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Is The IBJJF Allowing Heel Hooks And Reaping For 2021?

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Craig Jones Instructionals

OCTOBER 9, 2020 – Earlier today, jiu-jitsu news site BJJ Eastern Europe released a report that alluded to the inclusion of heel-hooks and knee-reaping to the International Brazilian Jiu-Jitsu Federation’s (IBJJF) ruleset. The news came after Australian based, official IBJJF referee, Thiago Stefanutti, who is a 3rd-degree black belt and closely tied to athletes such as Lachlan and Livia Giles and the Absolute MMA Academy, referenced this new addition to the ruleset, at a team Facebook forum. According to BJJEE Stefanutti wrote:

In 2021 heel-hoks will be allowed to brown and black belts on IBJJF NoGi Comps. This isn’t on the media yet but it is confirmed. For those who eventually didn’t compete IBJJF comps because of it, better find a new excuse. IBJJF is showing they are listening to the community and in my opinion, should be allowed in the gi as well. Good news team!” (source)

BJJ Heroes has since discussed the matter with 2 other well known and high-ranking IBJJF referees, who asked to remain anonymous. Both did mention that the addition of heel-hooks and the allowance for knee-reaping is currently being discussed, but is not yet set in stone. They were also unable to verify if, in case the new directives go through, they would indeed come in time to be added to the 2021 calendar.

The banning of heel-hooks by the IBJJF, the sport’s most recognized governing body, has been an intensely debated issue among the jiu-jitsu community for a number of years, and is, arguably, the main reason behind the rise of the submission-only sub-culture – a group formed mainly by jiu-jitsu players working outside of the sport’s limiting rules.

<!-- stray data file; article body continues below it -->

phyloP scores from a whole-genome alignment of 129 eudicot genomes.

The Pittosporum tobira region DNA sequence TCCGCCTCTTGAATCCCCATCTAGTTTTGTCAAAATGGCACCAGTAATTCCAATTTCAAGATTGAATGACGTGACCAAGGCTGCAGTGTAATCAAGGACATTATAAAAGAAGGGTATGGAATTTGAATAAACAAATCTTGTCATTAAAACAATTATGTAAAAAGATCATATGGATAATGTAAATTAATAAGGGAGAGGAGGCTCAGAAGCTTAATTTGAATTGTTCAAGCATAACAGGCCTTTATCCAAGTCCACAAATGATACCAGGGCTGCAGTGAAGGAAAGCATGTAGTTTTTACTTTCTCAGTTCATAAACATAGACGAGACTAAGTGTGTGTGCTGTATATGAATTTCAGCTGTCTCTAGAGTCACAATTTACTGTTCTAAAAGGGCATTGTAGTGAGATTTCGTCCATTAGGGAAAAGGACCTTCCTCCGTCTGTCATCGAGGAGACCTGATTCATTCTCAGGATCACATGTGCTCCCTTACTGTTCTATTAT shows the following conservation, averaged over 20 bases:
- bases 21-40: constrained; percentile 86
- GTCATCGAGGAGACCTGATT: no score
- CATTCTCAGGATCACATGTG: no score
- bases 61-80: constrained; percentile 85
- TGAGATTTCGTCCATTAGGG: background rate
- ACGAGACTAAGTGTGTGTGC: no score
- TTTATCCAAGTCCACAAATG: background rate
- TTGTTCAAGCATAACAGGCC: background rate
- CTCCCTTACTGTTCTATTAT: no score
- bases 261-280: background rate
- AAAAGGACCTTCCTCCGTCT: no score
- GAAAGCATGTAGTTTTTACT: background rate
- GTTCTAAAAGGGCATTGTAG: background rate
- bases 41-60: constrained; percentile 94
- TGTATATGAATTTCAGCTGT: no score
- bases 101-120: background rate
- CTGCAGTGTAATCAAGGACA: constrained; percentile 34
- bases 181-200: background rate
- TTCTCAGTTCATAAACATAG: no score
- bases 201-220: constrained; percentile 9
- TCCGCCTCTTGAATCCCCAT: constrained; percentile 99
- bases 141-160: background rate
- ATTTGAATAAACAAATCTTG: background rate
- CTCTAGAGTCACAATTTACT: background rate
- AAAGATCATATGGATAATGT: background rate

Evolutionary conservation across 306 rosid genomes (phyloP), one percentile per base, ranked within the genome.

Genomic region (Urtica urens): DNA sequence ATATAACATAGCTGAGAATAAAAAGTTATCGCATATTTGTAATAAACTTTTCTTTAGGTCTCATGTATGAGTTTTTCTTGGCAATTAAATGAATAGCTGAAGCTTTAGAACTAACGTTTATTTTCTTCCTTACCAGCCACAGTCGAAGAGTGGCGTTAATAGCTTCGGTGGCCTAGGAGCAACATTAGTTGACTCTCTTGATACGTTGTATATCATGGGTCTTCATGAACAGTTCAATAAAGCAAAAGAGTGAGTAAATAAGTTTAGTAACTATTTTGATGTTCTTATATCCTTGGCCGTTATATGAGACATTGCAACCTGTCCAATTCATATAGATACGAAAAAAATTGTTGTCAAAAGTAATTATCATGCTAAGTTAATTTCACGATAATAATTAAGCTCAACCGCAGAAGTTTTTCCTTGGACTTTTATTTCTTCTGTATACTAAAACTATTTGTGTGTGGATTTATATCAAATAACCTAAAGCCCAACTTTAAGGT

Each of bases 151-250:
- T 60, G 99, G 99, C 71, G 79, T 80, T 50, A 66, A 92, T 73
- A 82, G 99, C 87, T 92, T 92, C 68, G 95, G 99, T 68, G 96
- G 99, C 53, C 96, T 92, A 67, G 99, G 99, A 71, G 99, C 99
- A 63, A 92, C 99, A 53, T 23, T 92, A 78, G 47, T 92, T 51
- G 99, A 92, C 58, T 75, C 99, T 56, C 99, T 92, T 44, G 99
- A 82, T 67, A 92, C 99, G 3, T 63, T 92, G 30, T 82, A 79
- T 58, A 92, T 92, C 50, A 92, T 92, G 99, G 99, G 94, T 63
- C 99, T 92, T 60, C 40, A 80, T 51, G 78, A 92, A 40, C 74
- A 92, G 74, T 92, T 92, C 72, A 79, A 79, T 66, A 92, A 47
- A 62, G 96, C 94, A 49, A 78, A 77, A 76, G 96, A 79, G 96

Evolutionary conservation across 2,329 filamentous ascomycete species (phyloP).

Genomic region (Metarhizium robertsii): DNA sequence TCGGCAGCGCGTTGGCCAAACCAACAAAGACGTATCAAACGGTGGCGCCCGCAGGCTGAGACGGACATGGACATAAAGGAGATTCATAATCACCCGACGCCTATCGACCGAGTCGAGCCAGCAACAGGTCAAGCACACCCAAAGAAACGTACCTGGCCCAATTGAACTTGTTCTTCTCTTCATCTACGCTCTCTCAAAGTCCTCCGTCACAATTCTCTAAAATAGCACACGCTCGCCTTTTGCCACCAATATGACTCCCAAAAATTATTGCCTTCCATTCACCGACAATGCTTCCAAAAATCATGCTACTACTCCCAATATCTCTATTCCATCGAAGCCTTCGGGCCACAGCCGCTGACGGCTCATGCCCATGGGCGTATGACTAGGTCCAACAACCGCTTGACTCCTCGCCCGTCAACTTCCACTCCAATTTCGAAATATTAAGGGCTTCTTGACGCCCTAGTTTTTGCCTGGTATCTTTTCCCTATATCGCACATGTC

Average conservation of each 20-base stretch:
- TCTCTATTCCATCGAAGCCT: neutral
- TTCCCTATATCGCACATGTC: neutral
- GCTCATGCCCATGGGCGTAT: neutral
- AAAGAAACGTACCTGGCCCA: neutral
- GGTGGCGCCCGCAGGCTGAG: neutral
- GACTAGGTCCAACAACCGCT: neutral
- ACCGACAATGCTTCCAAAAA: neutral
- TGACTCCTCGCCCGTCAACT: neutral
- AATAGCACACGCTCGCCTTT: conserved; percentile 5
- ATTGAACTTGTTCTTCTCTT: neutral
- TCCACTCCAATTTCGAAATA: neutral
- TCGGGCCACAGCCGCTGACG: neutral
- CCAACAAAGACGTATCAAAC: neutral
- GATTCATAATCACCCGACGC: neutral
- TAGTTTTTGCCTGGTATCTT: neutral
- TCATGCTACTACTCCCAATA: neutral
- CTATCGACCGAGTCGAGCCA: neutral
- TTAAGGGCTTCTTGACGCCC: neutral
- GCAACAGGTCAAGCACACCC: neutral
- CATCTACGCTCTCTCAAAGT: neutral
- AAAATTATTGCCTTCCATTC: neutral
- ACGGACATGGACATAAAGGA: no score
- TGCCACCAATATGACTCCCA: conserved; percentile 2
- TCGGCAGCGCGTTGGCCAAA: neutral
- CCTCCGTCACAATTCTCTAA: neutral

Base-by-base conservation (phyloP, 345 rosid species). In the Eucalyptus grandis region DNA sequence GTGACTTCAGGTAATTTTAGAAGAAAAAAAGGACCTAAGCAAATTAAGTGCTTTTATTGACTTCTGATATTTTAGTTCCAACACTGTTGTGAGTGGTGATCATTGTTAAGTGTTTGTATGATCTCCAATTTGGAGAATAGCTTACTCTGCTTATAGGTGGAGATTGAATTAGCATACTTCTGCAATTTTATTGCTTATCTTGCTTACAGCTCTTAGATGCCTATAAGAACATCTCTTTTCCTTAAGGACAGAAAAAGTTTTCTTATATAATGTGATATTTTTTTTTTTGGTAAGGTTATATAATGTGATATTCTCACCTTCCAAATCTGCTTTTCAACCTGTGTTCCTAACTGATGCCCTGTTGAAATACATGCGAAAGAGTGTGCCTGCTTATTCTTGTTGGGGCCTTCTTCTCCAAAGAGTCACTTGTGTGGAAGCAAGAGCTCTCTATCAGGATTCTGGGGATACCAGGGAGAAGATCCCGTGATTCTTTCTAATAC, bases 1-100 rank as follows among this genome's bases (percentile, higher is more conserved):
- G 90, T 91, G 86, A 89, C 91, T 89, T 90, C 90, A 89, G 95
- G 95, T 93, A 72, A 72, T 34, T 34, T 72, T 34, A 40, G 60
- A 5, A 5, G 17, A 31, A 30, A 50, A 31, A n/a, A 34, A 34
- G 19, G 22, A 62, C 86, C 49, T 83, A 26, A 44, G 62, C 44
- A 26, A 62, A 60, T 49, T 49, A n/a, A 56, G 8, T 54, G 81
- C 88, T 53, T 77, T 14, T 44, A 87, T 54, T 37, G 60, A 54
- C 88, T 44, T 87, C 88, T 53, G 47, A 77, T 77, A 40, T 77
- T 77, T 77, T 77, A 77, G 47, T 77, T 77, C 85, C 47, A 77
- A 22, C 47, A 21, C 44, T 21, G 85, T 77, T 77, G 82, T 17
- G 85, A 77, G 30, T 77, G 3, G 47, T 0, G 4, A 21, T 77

Many athletes from BJJ and other grappling backgrounds have been applying pressure for the inclusion of this effective submission in the standard BJJ curriculum, and many schools have unilaterally decided to include the maneuver in their syllabus since heel-hook prone competitors rose to the top of our sport’s stardom while fighting in alternative circuits to the IBJJF.


It is worth keeping in mind that both these maneuvers were allowed at one point in our sport. In fact, leg reaping was still allowed up until the early 2000s. As jiu-jitsu grew outside a small circuit of academies in the Zona Sul of Rio de Janeiro, more guidelines were added by the IBJJF (then called CBJJ) to improve the safety of all competitors. Both the heel-hook and leg-reaping, according to the IBJJF’s legislators, are high-risk positions for catastrophic injuries and therefore, they were removed.

As the debate continues, and although the inclusion of these two positions is not yet a reality, things are looking very positive for fans of the leg-locking game, particularly in the no-gi circuit. There are rumors that the IBJJF has met with all of the main BJJ team leaders who agreed to go ahead with the rule-change. If this news becomes a reality, this will be the biggest change to the IBJJF ruleset since the organization was created, back in 1994 (as CBJJ).

Roberto Jimenez BJJ Attacking The Back

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